Thursday, August 01, 2013

SAPR Fun and Frolics

Our agency had a SAPR down-day, beginning with a mandatory (for military) “Awareness Walk”, followed by a mandatory (for everyone) commander’s lecture (which I nonetheless weaseled out of) on the evils of sexual assault (and “sexual assault”), followed by office-level “discussion groups” (which, in a petty act of rebellion, our office convened at Hooters*) on sexual assault prevention.

The agency-provided talking points contained this:

4. (10 minutes) We don’t blame victims of robbery as having “asked for it”; why is it common to blame the victim of a sexual assault?

I dispute the premise.  “You have the right to walk wherever you choose!” is advice given to no middle-class white person ever; instead we warn them, “stay out of bad neighborhoods, especially after dark.”  Come to think of it, it is well-established psychological observation that people reflexively look for reasons to blame victims for the misfortune that befalls them.  This is a routine feature of the military’s investigations into accidents of all kinds, e.g.:  was the individual wearing proper reflective clothing when he was run over by a drunk driver who crossed 30 feet of shoulder to get to him?  That kind of thing.

It’s only when the issue is rape and “sexual assault” that this response has become politically incorrect, even when (as usually turns out to be the case) the “victim” drank herself into a stupor at an orgy.

* No, not actually Hooters, but mildly in the same spirit.


Elusive Wapiti said...

My $.02:

"Blame" strikes me as the wrong word to use, and 'blaming the victim' is a feminist strawman.

Admonishing a white who strayed into the ghetto after dark and got mugged/robbed/beat down as a result isn't 'blaming the victim'. It's still the hoodlum's fault for attacking the vic; rather, the admonishment is more along the lines of 'you made a poor risk decision'.

The military also engages in a lot of risk-reduction (or 'blaming the victim', depending on one's POV) for motorcyclists. They have to take safety classes, carry their training card on them, and wear brightly colored/reflective clothing at night. A lot of harassment just so cage drivers might hit them in traffic a bit less.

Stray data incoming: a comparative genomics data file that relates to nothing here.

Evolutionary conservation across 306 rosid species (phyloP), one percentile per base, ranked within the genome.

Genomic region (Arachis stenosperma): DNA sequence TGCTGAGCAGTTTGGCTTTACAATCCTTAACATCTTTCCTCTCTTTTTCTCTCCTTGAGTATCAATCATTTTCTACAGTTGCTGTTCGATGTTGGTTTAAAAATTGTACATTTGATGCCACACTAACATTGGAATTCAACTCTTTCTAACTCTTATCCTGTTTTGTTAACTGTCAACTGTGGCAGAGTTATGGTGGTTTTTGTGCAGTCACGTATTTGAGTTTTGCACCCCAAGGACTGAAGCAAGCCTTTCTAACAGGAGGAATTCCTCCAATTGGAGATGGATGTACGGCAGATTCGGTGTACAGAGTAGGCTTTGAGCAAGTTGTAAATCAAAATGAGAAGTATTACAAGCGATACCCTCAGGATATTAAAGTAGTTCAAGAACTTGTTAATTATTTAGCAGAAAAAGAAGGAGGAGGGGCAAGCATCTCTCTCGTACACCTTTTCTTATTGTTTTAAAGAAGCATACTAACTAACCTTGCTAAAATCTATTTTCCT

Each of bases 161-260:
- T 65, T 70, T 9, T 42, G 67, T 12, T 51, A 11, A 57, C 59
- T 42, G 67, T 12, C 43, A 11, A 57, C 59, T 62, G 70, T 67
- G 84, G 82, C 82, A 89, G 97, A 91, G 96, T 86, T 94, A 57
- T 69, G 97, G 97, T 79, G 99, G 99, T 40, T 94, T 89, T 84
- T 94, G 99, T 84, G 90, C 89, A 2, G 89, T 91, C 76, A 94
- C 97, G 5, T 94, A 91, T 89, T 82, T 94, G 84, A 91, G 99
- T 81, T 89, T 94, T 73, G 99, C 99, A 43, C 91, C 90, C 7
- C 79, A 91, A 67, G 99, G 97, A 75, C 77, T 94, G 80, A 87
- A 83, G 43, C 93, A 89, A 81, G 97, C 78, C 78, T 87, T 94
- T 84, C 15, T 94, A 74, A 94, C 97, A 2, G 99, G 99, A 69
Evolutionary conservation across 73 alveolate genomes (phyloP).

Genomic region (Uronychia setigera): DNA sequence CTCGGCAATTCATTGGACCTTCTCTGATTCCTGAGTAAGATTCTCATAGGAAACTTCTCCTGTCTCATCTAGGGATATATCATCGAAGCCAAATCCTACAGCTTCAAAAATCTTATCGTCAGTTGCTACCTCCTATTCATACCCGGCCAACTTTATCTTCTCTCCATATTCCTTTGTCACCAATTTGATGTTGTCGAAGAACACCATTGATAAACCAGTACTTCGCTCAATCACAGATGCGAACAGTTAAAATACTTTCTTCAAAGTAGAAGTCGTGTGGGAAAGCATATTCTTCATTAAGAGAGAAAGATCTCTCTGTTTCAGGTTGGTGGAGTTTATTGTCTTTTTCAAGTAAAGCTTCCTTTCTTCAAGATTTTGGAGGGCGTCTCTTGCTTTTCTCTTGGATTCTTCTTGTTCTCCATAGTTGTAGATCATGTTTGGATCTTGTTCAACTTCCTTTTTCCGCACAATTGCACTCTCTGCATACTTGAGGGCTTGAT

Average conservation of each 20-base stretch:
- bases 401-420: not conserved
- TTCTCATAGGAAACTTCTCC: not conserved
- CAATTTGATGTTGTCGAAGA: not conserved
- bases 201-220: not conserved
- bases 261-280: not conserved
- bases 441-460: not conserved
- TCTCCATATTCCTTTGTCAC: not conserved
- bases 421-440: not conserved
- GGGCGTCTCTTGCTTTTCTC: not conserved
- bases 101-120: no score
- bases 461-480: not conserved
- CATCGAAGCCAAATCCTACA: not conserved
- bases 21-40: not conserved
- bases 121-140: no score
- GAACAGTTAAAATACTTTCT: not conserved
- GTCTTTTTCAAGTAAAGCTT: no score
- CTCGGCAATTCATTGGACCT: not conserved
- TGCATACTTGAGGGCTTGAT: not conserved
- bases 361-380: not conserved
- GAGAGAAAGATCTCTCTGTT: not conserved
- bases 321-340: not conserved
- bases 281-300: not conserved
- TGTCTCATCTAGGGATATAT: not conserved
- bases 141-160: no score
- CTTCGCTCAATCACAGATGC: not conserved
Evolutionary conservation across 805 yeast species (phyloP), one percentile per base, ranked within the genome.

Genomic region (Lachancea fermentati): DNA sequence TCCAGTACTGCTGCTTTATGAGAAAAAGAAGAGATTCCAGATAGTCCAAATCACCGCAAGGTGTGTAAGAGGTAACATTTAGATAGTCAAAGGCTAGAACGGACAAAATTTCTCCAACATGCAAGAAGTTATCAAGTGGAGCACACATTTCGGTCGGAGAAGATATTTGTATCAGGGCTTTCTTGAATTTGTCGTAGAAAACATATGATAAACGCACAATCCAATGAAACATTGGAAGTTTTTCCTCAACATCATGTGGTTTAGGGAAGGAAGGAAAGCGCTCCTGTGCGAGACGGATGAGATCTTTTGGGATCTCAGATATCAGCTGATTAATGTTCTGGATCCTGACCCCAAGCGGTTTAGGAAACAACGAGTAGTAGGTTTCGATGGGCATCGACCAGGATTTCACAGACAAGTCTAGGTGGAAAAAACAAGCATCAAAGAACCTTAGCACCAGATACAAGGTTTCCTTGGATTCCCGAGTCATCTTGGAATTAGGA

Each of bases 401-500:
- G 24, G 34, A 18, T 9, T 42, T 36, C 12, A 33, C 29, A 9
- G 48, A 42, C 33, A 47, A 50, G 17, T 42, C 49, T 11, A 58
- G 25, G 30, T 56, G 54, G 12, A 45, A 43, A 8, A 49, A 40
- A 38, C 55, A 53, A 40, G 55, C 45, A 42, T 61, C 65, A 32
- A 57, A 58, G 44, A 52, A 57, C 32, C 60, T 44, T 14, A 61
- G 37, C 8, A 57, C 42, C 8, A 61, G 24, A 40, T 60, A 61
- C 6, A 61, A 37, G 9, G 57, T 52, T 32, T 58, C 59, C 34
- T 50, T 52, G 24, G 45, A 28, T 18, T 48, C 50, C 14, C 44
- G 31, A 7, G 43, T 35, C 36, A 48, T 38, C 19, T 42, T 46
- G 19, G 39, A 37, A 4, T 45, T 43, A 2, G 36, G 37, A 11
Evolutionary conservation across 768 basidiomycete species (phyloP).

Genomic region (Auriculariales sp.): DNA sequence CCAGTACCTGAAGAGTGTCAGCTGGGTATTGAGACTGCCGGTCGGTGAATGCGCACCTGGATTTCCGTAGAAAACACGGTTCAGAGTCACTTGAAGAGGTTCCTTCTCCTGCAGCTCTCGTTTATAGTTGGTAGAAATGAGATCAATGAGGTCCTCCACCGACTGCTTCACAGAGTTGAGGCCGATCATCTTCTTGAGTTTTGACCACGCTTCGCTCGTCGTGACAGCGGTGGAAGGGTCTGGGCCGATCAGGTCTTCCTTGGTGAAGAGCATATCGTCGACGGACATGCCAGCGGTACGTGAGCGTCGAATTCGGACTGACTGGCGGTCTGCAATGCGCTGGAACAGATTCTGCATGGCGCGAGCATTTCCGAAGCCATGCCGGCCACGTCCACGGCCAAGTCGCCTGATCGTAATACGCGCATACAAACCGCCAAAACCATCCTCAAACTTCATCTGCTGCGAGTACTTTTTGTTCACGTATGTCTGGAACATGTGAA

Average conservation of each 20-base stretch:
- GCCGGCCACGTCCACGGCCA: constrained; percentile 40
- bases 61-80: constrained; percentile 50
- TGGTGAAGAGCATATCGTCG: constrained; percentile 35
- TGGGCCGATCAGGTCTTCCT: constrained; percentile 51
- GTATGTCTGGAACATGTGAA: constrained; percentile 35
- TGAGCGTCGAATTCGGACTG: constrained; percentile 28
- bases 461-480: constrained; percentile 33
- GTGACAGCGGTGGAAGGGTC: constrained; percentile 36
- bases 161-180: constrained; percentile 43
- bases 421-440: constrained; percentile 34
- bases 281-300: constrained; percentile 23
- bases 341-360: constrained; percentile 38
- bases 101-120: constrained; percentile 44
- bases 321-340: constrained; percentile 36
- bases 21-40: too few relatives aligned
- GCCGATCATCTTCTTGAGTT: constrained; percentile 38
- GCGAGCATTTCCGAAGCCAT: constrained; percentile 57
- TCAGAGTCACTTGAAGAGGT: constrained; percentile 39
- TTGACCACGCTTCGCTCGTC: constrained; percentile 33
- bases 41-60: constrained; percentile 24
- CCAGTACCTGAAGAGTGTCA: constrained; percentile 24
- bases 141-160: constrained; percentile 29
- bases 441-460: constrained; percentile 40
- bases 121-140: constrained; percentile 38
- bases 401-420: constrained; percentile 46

So: counseling a young lass not to wear a whore's uniform, or get sloppy drunk at a bar or frat party, and/or engage in out-of-wedlock sex isn't blaming the victim, it's helping her exercise better judgement and reduce her risk of becoming a victim herself.

Which is what I'd like to think is the whole goal, but instead we get "I can wear or do whatever I wanna!" as if choices don't have consequences.

Anonymous said...

The problem with the ghetto analogy, is that the man and women are interactive and both in the equation.

So the man is in the ghetto -with- her. He is, in fact, a capable and functional human being. He is (in most cases) of legal age, sometimes able to drink, shoot a weapon, or fire heavy machinery.

What exactly prevents him from making safe decisions about not drinking or drinking moderately, or not having sex with intoxicated people (which can get him charged with rape in some states)? When do we talk about why he is in the ghetto? (i.e. make choices that open him up to false accusations or rape charges depending state vs. military law, etc)? That's the part that I'm confused about- when did he disappear?

When does the discussion start to work both ways?

Dr. Φ said...

Sofia: welcome.

If I understand your point, it is that responsibility is zero-sum, and to the extent we admonish women as EW and I would, we excuse the men who would exploit their condition.

This was not my intent, and indeed I would reject that moral equation. That said . . .

Forensically, the culture matters. Personally, I think it sucks, but the kind of behavior at issue looks for the most part like the drunken hookups that routinely occur whenever young men and women are thrust together under poorly supervised conditions. I readily concede that some fraction of those hookups are actually rapes, but it becomes very difficult to identify which fraction to the "beyond a reasonable doubt" standard. Legally, it's not enough to say that the man also shouldn't have been in that position, true as it may be.